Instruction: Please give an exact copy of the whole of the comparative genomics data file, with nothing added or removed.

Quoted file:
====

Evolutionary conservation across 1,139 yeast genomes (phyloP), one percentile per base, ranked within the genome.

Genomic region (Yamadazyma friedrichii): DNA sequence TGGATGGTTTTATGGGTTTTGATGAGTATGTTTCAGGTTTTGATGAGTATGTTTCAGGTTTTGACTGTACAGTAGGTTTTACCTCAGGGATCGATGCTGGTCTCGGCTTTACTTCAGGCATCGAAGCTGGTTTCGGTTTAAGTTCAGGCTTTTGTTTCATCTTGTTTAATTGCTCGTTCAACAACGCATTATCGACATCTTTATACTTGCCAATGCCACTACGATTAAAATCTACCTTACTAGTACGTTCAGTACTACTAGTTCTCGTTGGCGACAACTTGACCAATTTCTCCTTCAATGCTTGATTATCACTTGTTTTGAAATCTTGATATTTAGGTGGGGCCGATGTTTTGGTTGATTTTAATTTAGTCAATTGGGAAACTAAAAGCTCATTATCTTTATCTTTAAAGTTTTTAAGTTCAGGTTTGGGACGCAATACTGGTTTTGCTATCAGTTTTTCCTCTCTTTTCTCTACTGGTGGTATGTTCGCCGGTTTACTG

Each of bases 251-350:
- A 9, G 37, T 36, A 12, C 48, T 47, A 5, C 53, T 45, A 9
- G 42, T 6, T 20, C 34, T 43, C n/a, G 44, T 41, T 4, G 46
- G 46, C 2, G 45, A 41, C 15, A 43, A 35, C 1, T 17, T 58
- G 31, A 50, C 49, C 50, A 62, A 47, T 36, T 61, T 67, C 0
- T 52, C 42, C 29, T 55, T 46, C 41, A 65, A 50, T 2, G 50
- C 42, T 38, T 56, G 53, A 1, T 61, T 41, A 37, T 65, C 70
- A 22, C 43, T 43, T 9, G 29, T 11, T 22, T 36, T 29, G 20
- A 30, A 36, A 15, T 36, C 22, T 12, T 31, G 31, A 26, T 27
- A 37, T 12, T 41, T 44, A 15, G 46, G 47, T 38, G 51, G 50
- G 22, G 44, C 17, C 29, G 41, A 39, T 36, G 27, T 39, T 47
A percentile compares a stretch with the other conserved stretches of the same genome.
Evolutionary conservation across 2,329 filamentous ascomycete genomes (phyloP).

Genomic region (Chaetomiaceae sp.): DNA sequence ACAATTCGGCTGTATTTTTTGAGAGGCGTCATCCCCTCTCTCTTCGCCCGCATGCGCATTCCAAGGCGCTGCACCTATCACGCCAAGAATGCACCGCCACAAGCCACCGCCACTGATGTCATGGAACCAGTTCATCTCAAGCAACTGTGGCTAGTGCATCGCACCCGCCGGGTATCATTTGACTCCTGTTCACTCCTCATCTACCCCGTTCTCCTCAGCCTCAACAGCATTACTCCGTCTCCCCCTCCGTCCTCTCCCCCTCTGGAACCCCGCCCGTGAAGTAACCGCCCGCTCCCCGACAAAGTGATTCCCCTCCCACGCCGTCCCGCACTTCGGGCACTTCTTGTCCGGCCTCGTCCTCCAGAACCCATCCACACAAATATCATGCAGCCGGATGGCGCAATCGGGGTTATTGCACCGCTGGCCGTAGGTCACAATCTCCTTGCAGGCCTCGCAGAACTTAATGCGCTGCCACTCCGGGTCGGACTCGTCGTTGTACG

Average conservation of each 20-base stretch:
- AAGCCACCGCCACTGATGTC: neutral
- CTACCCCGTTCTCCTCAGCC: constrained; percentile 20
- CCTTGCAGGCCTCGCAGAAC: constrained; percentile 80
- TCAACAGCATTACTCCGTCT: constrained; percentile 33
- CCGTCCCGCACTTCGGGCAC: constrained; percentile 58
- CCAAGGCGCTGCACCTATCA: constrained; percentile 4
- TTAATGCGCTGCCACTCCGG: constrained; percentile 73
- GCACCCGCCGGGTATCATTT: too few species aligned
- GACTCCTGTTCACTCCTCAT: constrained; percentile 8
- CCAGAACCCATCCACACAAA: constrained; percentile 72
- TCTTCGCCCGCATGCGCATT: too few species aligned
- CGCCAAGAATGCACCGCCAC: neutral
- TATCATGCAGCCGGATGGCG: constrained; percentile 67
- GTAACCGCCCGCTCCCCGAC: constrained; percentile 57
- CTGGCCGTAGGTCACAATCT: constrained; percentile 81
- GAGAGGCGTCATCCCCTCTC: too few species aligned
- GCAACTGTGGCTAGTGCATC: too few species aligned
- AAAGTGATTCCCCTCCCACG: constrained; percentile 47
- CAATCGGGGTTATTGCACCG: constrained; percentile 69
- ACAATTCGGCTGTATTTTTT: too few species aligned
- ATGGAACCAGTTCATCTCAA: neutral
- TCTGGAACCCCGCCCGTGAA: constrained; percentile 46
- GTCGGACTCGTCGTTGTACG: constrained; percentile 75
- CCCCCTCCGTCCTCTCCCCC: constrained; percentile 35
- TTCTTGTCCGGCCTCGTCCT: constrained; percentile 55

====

Evolutionary conservation across 1,139 yeast genomes (phyloP), one percentile per base, ranked within the genome.

Genomic region (Yamadazyma friedrichii): DNA sequence TGGATGGTTTTATGGGTTTTGATGAGTATGTTTCAGGTTTTGATGAGTATGTTTCAGGTTTTGACTGTACAGTAGGTTTTACCTCAGGGATCGATGCTGGTCTCGGCTTTACTTCAGGCATCGAAGCTGGTTTCGGTTTAAGTTCAGGCTTTTGTTTCATCTTGTTTAATTGCTCGTTCAACAACGCATTATCGACATCTTTATACTTGCCAATGCCACTACGATTAAAATCTACCTTACTAGTACGTTCAGTACTACTAGTTCTCGTTGGCGACAACTTGACCAATTTCTCCTTCAATGCTTGATTATCACTTGTTTTGAAATCTTGATATTTAGGTGGGGCCGATGTTTTGGTTGATTTTAATTTAGTCAATTGGGAAACTAAAAGCTCATTATCTTTATCTTTAAAGTTTTTAAGTTCAGGTTTGGGACGCAATACTGGTTTTGCTATCAGTTTTTCCTCTCTTTTCTCTACTGGTGGTATGTTCGCCGGTTTACTG

Each of bases 251-350:
- A 9, G 37, T 36, A 12, C 48, T 47, A 5, C 53, T 45, A 9
- G 42, T 6, T 20, C 34, T 43, C n/a, G 44, T 41, T 4, G 46
- G 46, C 2, G 45, A 41, C 15, A 43, A 35, C 1, T 17, T 58
- G 31, A 50, C 49, C 50, A 62, A 47, T 36, T 61, T 67, C 0
- T 52, C 42, C 29, T 55, T 46, C 41, A 65, A 50, T 2, G 50
- C 42, T 38, T 56, G 53, A 1, T 61, T 41, A 37, T 65, C 70
- A 22, C 43, T 43, T 9, G 29, T 11, T 22, T 36, T 29, G 20
- A 30, A 36, A 15, T 36, C 22, T 12, T 31, G 31, A 26, T 27
- A 37, T 12, T 41, T 44, A 15, G 46, G 47, T 38, G 51, G 50
- G 22, G 44, C 17, C 29, G 41, A 39, T 36, G 27, T 39, T 47
A percentile compares a stretch with the other conserved stretches of the same genome.
Evolutionary conservation across 2,329 filamentous ascomycete genomes (phyloP).

Genomic region (Chaetomiaceae sp.): DNA sequence ACAATTCGGCTGTATTTTTTGAGAGGCGTCATCCCCTCTCTCTTCGCCCGCATGCGCATTCCAAGGCGCTGCACCTATCACGCCAAGAATGCACCGCCACAAGCCACCGCCACTGATGTCATGGAACCAGTTCATCTCAAGCAACTGTGGCTAGTGCATCGCACCCGCCGGGTATCATTTGACTCCTGTTCACTCCTCATCTACCCCGTTCTCCTCAGCCTCAACAGCATTACTCCGTCTCCCCCTCCGTCCTCTCCCCCTCTGGAACCCCGCCCGTGAAGTAACCGCCCGCTCCCCGACAAAGTGATTCCCCTCCCACGCCGTCCCGCACTTCGGGCACTTCTTGTCCGGCCTCGTCCTCCAGAACCCATCCACACAAATATCATGCAGCCGGATGGCGCAATCGGGGTTATTGCACCGCTGGCCGTAGGTCACAATCTCCTTGCAGGCCTCGCAGAACTTAATGCGCTGCCACTCCGGGTCGGACTCGTCGTTGTACG

Average conservation of each 20-base stretch:
- AAGCCACCGCCACTGATGTC: neutral
- CTACCCCGTTCTCCTCAGCC: constrained; percentile 20
- CCTTGCAGGCCTCGCAGAAC: constrained; percentile 80
- TCAACAGCATTACTCCGTCT: constrained; percentile 33
- CCGTCCCGCACTTCGGGCAC: constrained; percentile 58
- CCAAGGCGCTGCACCTATCA: constrained; percentile 4
- TTAATGCGCTGCCACTCCGG: constrained; percentile 73
- GCACCCGCCGGGTATCATTT: too few species aligned
- GACTCCTGTTCACTCCTCAT: constrained; percentile 8
- CCAGAACCCATCCACACAAA: constrained; percentile 72
- TCTTCGCCCGCATGCGCATT: too few species aligned
- CGCCAAGAATGCACCGCCAC: neutral
- TATCATGCAGCCGGATGGCG: constrained; percentile 67
- GTAACCGCCCGCTCCCCGAC: constrained; percentile 57
- CTGGCCGTAGGTCACAATCT: constrained; percentile 81
- GAGAGGCGTCATCCCCTCTC: too few species aligned
- GCAACTGTGGCTAGTGCATC: too few species aligned
- AAAGTGATTCCCCTCCCACG: constrained; percentile 47
- CAATCGGGGTTATTGCACCG: constrained; percentile 69
- ACAATTCGGCTGTATTTTTT: too few species aligned
- ATGGAACCAGTTCATCTCAA: neutral
- TCTGGAACCCCGCCCGTGAA: constrained; percentile 46
- GTCGGACTCGTCGTTGTACG: constrained; percentile 75
- CCCCCTCCGTCCTCTCCCCC: constrained; percentile 35
- TTCTTGTCCGGCCTCGTCCT: constrained; percentile 55